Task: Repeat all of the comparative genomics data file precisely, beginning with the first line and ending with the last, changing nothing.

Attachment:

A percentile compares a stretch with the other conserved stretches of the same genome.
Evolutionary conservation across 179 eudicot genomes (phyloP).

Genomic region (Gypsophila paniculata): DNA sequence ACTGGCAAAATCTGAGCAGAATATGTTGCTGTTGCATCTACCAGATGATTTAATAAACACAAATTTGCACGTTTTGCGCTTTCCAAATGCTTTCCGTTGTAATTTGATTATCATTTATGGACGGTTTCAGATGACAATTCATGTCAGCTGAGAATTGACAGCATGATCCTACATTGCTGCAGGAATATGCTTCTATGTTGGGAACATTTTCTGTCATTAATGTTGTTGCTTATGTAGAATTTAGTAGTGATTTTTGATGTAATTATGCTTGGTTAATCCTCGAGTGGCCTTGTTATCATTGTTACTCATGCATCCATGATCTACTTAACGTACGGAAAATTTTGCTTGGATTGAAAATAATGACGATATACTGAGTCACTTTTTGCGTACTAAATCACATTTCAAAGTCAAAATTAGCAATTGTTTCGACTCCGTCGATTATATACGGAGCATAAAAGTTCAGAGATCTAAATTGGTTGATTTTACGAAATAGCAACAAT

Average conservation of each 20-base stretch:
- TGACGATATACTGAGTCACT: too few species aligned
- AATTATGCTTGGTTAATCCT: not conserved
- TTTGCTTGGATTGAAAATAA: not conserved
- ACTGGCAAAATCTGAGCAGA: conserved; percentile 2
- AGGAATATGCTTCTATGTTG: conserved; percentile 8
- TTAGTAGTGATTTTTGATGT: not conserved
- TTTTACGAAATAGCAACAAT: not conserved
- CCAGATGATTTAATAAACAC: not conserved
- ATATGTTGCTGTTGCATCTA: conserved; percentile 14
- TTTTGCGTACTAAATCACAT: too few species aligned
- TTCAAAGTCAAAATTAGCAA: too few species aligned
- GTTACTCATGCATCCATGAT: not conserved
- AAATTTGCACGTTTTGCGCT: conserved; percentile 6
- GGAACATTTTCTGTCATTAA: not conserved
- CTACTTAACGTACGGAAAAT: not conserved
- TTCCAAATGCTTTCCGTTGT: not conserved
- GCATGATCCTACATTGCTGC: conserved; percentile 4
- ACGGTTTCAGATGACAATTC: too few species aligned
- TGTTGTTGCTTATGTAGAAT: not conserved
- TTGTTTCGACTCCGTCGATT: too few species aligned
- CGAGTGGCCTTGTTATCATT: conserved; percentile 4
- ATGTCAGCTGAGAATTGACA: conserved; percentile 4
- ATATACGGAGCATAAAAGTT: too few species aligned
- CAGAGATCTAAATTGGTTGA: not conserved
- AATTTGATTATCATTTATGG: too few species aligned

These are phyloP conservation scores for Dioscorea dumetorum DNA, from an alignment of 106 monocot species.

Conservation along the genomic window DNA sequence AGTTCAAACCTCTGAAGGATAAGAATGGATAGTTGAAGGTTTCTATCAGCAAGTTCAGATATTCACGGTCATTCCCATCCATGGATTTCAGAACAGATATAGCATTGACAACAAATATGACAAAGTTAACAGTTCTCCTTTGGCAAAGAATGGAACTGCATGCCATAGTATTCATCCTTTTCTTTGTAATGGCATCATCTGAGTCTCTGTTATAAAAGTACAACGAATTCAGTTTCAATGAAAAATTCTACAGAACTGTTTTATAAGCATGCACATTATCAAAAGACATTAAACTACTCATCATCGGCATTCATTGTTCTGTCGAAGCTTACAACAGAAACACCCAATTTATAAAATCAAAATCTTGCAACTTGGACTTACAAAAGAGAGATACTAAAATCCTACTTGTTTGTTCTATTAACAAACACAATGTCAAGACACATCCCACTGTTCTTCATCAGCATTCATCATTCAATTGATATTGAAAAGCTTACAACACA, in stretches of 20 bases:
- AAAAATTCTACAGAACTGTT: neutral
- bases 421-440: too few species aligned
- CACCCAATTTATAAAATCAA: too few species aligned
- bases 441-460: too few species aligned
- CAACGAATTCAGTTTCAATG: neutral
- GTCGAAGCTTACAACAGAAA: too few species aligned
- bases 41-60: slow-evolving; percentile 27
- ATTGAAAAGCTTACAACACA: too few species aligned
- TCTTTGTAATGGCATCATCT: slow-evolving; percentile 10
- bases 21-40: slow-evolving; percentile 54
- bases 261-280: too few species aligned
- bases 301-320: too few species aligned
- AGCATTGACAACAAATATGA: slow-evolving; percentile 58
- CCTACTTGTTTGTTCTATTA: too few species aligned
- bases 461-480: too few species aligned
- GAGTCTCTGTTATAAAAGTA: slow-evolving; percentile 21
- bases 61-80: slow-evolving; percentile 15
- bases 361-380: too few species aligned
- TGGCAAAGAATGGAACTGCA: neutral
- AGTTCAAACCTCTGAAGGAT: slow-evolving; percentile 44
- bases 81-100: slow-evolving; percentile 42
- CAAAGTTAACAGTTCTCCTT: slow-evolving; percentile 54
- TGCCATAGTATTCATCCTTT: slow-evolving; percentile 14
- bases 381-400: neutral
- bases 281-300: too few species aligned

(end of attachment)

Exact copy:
A percentile compares a stretch with the other conserved stretches of the same genome.
Evolutionary conservation across 179 eudicot genomes (phyloP).

Genomic region (Gypsophila paniculata): DNA sequence ACTGGCAAAATCTGAGCAGAATATGTTGCTGTTGCATCTACCAGATGATTTAATAAACACAAATTTGCACGTTTTGCGCTTTCCAAATGCTTTCCGTTGTAATTTGATTATCATTTATGGACGGTTTCAGATGACAATTCATGTCAGCTGAGAATTGACAGCATGATCCTACATTGCTGCAGGAATATGCTTCTATGTTGGGAACATTTTCTGTCATTAATGTTGTTGCTTATGTAGAATTTAGTAGTGATTTTTGATGTAATTATGCTTGGTTAATCCTCGAGTGGCCTTGTTATCATTGTTACTCATGCATCCATGATCTACTTAACGTACGGAAAATTTTGCTTGGATTGAAAATAATGACGATATACTGAGTCACTTTTTGCGTACTAAATCACATTTCAAAGTCAAAATTAGCAATTGTTTCGACTCCGTCGATTATATACGGAGCATAAAAGTTCAGAGATCTAAATTGGTTGATTTTACGAAATAGCAACAAT

Average conservation of each 20-base stretch:
- TGACGATATACTGAGTCACT: too few species aligned
- AATTATGCTTGGTTAATCCT: not conserved
- TTTGCTTGGATTGAAAATAA: not conserved
- ACTGGCAAAATCTGAGCAGA: conserved; percentile 2
- AGGAATATGCTTCTATGTTG: conserved; percentile 8
- TTAGTAGTGATTTTTGATGT: not conserved
- TTTTACGAAATAGCAACAAT: not conserved
- CCAGATGATTTAATAAACAC: not conserved
- ATATGTTGCTGTTGCATCTA: conserved; percentile 14
- TTTTGCGTACTAAATCACAT: too few species aligned
- TTCAAAGTCAAAATTAGCAA: too few species aligned
- GTTACTCATGCATCCATGAT: not conserved
- AAATTTGCACGTTTTGCGCT: conserved; percentile 6
- GGAACATTTTCTGTCATTAA: not conserved
- CTACTTAACGTACGGAAAAT: not conserved
- TTCCAAATGCTTTCCGTTGT: not conserved
- GCATGATCCTACATTGCTGC: conserved; percentile 4
- ACGGTTTCAGATGACAATTC: too few species aligned
- TGTTGTTGCTTATGTAGAAT: not conserved
- TTGTTTCGACTCCGTCGATT: too few species aligned
- CGAGTGGCCTTGTTATCATT: conserved; percentile 4
- ATGTCAGCTGAGAATTGACA: conserved; percentile 4
- ATATACGGAGCATAAAAGTT: too few species aligned
- CAGAGATCTAAATTGGTTGA: not conserved
- AATTTGATTATCATTTATGG: too few species aligned

These are phyloP conservation scores for Dioscorea dumetorum DNA, from an alignment of 106 monocot species.

Conservation along the genomic window DNA sequence AGTTCAAACCTCTGAAGGATAAGAATGGATAGTTGAAGGTTTCTATCAGCAAGTTCAGATATTCACGGTCATTCCCATCCATGGATTTCAGAACAGATATAGCATTGACAACAAATATGACAAAGTTAACAGTTCTCCTTTGGCAAAGAATGGAACTGCATGCCATAGTATTCATCCTTTTCTTTGTAATGGCATCATCTGAGTCTCTGTTATAAAAGTACAACGAATTCAGTTTCAATGAAAAATTCTACAGAACTGTTTTATAAGCATGCACATTATCAAAAGACATTAAACTACTCATCATCGGCATTCATTGTTCTGTCGAAGCTTACAACAGAAACACCCAATTTATAAAATCAAAATCTTGCAACTTGGACTTACAAAAGAGAGATACTAAAATCCTACTTGTTTGTTCTATTAACAAACACAATGTCAAGACACATCCCACTGTTCTTCATCAGCATTCATCATTCAATTGATATTGAAAAGCTTACAACACA, in stretches of 20 bases:
- AAAAATTCTACAGAACTGTT: neutral
- bases 421-440: too few species aligned
- CACCCAATTTATAAAATCAA: too few species aligned
- bases 441-460: too few species aligned
- CAACGAATTCAGTTTCAATG: neutral
- GTCGAAGCTTACAACAGAAA: too few species aligned
- bases 41-60: slow-evolving; percentile 27
- ATTGAAAAGCTTACAACACA: too few species aligned
- TCTTTGTAATGGCATCATCT: slow-evolving; percentile 10
- bases 21-40: slow-evolving; percentile 54
- bases 261-280: too few species aligned
- bases 301-320: too few species aligned
- AGCATTGACAACAAATATGA: slow-evolving; percentile 58
- CCTACTTGTTTGTTCTATTA: too few species aligned
- bases 461-480: too few species aligned
- GAGTCTCTGTTATAAAAGTA: slow-evolving; percentile 21
- bases 61-80: slow-evolving; percentile 15
- bases 361-380: too few species aligned
- TGGCAAAGAATGGAACTGCA: neutral
- AGTTCAAACCTCTGAAGGAT: slow-evolving; percentile 44
- bases 81-100: slow-evolving; percentile 42
- CAAAGTTAACAGTTCTCCTT: slow-evolving; percentile 54
- TGCCATAGTATTCATCCTTT: slow-evolving; percentile 14
- bases 381-400: neutral
- bases 281-300: too few species aligned